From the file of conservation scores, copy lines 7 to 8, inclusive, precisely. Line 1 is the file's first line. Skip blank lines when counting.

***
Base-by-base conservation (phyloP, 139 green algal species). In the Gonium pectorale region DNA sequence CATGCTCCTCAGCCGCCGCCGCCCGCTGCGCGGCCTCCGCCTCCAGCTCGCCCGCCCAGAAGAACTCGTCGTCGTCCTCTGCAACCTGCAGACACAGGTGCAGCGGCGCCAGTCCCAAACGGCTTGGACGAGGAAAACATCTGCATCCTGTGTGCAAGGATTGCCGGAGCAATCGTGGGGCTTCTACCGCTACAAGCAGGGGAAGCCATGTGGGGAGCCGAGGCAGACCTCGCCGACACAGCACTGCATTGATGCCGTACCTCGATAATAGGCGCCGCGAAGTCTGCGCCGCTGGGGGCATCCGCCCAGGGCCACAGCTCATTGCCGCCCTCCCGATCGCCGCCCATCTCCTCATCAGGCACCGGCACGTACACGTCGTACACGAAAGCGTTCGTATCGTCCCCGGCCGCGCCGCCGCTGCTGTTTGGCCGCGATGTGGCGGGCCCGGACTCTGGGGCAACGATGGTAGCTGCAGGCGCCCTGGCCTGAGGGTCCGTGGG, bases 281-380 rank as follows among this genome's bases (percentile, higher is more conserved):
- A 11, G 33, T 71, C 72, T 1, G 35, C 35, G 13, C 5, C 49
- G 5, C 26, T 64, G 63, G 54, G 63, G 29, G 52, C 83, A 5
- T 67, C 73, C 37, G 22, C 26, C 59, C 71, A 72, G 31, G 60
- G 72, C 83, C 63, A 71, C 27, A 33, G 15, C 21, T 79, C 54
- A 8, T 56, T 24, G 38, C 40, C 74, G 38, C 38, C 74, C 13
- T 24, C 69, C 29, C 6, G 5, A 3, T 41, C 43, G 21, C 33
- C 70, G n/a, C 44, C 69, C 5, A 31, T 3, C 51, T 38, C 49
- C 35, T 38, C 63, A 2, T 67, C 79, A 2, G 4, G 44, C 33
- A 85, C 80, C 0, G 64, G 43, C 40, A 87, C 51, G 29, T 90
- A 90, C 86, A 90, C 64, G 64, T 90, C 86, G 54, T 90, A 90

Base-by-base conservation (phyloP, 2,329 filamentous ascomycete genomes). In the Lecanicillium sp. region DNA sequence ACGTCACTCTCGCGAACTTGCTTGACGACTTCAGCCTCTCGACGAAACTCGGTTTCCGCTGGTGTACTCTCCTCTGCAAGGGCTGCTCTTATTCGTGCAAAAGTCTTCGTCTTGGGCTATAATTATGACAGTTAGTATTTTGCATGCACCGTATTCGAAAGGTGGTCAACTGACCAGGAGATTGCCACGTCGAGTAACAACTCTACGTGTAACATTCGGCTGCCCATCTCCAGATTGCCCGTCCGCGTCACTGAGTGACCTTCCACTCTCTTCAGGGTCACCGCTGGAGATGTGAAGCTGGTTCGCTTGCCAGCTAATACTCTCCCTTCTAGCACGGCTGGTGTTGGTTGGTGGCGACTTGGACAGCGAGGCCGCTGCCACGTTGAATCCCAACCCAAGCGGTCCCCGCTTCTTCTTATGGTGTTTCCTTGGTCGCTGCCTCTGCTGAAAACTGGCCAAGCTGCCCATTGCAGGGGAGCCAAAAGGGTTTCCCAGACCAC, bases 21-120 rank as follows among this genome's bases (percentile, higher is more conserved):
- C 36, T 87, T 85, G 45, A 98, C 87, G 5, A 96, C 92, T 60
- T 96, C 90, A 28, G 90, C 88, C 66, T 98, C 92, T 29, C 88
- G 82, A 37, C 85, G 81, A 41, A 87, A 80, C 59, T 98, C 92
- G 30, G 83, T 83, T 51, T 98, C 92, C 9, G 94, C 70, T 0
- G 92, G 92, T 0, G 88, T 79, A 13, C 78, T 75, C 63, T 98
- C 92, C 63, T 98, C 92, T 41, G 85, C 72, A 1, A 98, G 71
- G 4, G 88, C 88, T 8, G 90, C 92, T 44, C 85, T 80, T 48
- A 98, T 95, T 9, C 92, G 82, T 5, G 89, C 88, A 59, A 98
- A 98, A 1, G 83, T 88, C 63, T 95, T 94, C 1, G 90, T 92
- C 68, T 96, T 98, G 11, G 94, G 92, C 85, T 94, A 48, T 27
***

- T 24, C 69, C 29, C 6, G 5, A 3, T 41, C 43, G 21, C 33
- C 70, G n/a, C 44, C 69, C 5, A 31, T 3, C 51, T 38, C 49